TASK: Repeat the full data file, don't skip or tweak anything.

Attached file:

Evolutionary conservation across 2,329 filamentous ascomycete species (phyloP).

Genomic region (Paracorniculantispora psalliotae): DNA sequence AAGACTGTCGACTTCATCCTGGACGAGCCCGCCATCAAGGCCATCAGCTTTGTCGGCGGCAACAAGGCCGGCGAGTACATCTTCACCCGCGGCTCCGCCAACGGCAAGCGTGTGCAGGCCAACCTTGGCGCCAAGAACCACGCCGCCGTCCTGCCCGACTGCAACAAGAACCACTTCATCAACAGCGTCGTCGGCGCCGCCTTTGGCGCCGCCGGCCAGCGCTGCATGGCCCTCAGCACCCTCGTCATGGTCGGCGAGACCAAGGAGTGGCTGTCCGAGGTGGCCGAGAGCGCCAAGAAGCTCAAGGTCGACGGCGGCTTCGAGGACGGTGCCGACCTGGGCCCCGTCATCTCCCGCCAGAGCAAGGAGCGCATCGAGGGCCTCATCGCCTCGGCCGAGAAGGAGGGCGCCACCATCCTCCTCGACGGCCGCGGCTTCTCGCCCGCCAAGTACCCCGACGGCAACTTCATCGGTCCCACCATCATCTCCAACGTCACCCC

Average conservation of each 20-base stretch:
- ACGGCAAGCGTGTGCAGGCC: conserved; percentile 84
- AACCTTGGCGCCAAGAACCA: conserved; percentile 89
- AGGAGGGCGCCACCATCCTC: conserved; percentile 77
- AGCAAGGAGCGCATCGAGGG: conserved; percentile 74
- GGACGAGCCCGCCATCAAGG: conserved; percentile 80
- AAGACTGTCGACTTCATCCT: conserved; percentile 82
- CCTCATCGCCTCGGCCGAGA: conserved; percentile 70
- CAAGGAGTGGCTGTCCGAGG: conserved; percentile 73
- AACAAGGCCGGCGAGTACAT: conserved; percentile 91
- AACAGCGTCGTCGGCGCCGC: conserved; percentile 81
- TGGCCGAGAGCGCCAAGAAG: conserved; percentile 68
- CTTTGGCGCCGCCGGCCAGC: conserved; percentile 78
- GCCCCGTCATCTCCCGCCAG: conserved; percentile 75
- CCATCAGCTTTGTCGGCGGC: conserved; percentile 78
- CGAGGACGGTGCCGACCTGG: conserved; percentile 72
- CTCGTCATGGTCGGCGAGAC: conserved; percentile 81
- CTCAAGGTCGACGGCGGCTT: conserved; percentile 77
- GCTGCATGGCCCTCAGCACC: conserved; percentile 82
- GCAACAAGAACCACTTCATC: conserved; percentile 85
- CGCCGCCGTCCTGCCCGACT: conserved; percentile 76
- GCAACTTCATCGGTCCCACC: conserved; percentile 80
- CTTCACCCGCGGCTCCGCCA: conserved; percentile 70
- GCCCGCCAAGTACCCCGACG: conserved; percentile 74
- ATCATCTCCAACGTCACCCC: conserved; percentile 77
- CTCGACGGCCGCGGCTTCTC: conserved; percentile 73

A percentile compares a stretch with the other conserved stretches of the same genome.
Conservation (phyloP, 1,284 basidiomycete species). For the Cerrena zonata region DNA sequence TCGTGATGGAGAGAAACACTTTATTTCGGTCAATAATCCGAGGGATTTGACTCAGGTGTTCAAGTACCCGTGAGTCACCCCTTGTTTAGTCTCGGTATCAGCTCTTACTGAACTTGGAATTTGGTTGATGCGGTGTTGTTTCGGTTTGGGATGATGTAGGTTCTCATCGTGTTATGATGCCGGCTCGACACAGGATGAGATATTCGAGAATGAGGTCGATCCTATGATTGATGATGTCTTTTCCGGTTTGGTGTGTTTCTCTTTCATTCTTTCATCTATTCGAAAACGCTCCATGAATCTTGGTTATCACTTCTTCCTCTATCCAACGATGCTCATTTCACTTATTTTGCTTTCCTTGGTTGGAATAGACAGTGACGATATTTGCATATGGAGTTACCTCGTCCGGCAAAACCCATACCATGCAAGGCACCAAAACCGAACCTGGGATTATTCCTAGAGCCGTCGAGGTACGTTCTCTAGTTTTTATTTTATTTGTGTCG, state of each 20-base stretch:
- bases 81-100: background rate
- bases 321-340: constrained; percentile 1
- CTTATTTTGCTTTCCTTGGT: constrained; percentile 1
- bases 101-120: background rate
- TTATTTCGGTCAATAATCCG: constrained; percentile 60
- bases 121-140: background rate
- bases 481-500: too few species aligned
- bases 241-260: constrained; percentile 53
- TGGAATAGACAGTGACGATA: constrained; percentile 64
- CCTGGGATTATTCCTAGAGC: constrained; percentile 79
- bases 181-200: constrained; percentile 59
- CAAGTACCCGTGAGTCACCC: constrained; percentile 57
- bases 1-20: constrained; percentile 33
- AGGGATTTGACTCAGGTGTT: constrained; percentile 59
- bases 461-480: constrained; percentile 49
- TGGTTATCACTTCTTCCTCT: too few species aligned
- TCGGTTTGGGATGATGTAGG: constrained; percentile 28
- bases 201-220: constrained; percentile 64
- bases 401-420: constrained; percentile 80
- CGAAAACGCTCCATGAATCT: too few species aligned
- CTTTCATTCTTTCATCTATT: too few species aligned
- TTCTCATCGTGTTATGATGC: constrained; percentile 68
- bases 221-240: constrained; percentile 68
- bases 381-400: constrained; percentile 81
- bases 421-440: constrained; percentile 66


Evolutionary conservation across 2,329 filamentous ascomycete species (phyloP).

Genomic region (Paracorniculantispora psalliotae): DNA sequence AAGACTGTCGACTTCATCCTGGACGAGCCCGCCATCAAGGCCATCAGCTTTGTCGGCGGCAACAAGGCCGGCGAGTACATCTTCACCCGCGGCTCCGCCAACGGCAAGCGTGTGCAGGCCAACCTTGGCGCCAAGAACCACGCCGCCGTCCTGCCCGACTGCAACAAGAACCACTTCATCAACAGCGTCGTCGGCGCCGCCTTTGGCGCCGCCGGCCAGCGCTGCATGGCCCTCAGCACCCTCGTCATGGTCGGCGAGACCAAGGAGTGGCTGTCCGAGGTGGCCGAGAGCGCCAAGAAGCTCAAGGTCGACGGCGGCTTCGAGGACGGTGCCGACCTGGGCCCCGTCATCTCCCGCCAGAGCAAGGAGCGCATCGAGGGCCTCATCGCCTCGGCCGAGAAGGAGGGCGCCACCATCCTCCTCGACGGCCGCGGCTTCTCGCCCGCCAAGTACCCCGACGGCAACTTCATCGGTCCCACCATCATCTCCAACGTCACCCC

Average conservation of each 20-base stretch:
- ACGGCAAGCGTGTGCAGGCC: conserved; percentile 84
- AACCTTGGCGCCAAGAACCA: conserved; percentile 89
- AGGAGGGCGCCACCATCCTC: conserved; percentile 77
- AGCAAGGAGCGCATCGAGGG: conserved; percentile 74
- GGACGAGCCCGCCATCAAGG: conserved; percentile 80
- AAGACTGTCGACTTCATCCT: conserved; percentile 82
- CCTCATCGCCTCGGCCGAGA: conserved; percentile 70
- CAAGGAGTGGCTGTCCGAGG: conserved; percentile 73
- AACAAGGCCGGCGAGTACAT: conserved; percentile 91
- AACAGCGTCGTCGGCGCCGC: conserved; percentile 81
- TGGCCGAGAGCGCCAAGAAG: conserved; percentile 68
- CTTTGGCGCCGCCGGCCAGC: conserved; percentile 78
- GCCCCGTCATCTCCCGCCAG: conserved; percentile 75
- CCATCAGCTTTGTCGGCGGC: conserved; percentile 78
- CGAGGACGGTGCCGACCTGG: conserved; percentile 72
- CTCGTCATGGTCGGCGAGAC: conserved; percentile 81
- CTCAAGGTCGACGGCGGCTT: conserved; percentile 77
- GCTGCATGGCCCTCAGCACC: conserved; percentile 82
- GCAACAAGAACCACTTCATC: conserved; percentile 85
- CGCCGCCGTCCTGCCCGACT: conserved; percentile 76
- GCAACTTCATCGGTCCCACC: conserved; percentile 80
- CTTCACCCGCGGCTCCGCCA: conserved; percentile 70
- GCCCGCCAAGTACCCCGACG: conserved; percentile 74
- ATCATCTCCAACGTCACCCC: conserved; percentile 77
- CTCGACGGCCGCGGCTTCTC: conserved; percentile 73

A percentile compares a stretch with the other conserved stretches of the same genome.
Conservation (phyloP, 1,284 basidiomycete species). For the Cerrena zonata region DNA sequence TCGTGATGGAGAGAAACACTTTATTTCGGTCAATAATCCGAGGGATTTGACTCAGGTGTTCAAGTACCCGTGAGTCACCCCTTGTTTAGTCTCGGTATCAGCTCTTACTGAACTTGGAATTTGGTTGATGCGGTGTTGTTTCGGTTTGGGATGATGTAGGTTCTCATCGTGTTATGATGCCGGCTCGACACAGGATGAGATATTCGAGAATGAGGTCGATCCTATGATTGATGATGTCTTTTCCGGTTTGGTGTGTTTCTCTTTCATTCTTTCATCTATTCGAAAACGCTCCATGAATCTTGGTTATCACTTCTTCCTCTATCCAACGATGCTCATTTCACTTATTTTGCTTTCCTTGGTTGGAATAGACAGTGACGATATTTGCATATGGAGTTACCTCGTCCGGCAAAACCCATACCATGCAAGGCACCAAAACCGAACCTGGGATTATTCCTAGAGCCGTCGAGGTACGTTCTCTAGTTTTTATTTTATTTGTGTCG, state of each 20-base stretch:
- bases 81-100: background rate
- bases 321-340: constrained; percentile 1
- CTTATTTTGCTTTCCTTGGT: constrained; percentile 1
- bases 101-120: background rate
- TTATTTCGGTCAATAATCCG: constrained; percentile 60
- bases 121-140: background rate
- bases 481-500: too few species aligned
- bases 241-260: constrained; percentile 53
- TGGAATAGACAGTGACGATA: constrained; percentile 64
- CCTGGGATTATTCCTAGAGC: constrained; percentile 79
- bases 181-200: constrained; percentile 59
- CAAGTACCCGTGAGTCACCC: constrained; percentile 57
- bases 1-20: constrained; percentile 33
- AGGGATTTGACTCAGGTGTT: constrained; percentile 59
- bases 461-480: constrained; percentile 49
- TGGTTATCACTTCTTCCTCT: too few species aligned
- TCGGTTTGGGATGATGTAGG: constrained; percentile 28
- bases 201-220: constrained; percentile 64
- bases 401-420: constrained; percentile 80
- CGAAAACGCTCCATGAATCT: too few species aligned
- CTTTCATTCTTTCATCTATT: too few species aligned
- TTCTCATCGTGTTATGATGC: constrained; percentile 68
- bases 221-240: constrained; percentile 68
- bases 381-400: constrained; percentile 81
- bases 421-440: constrained; percentile 66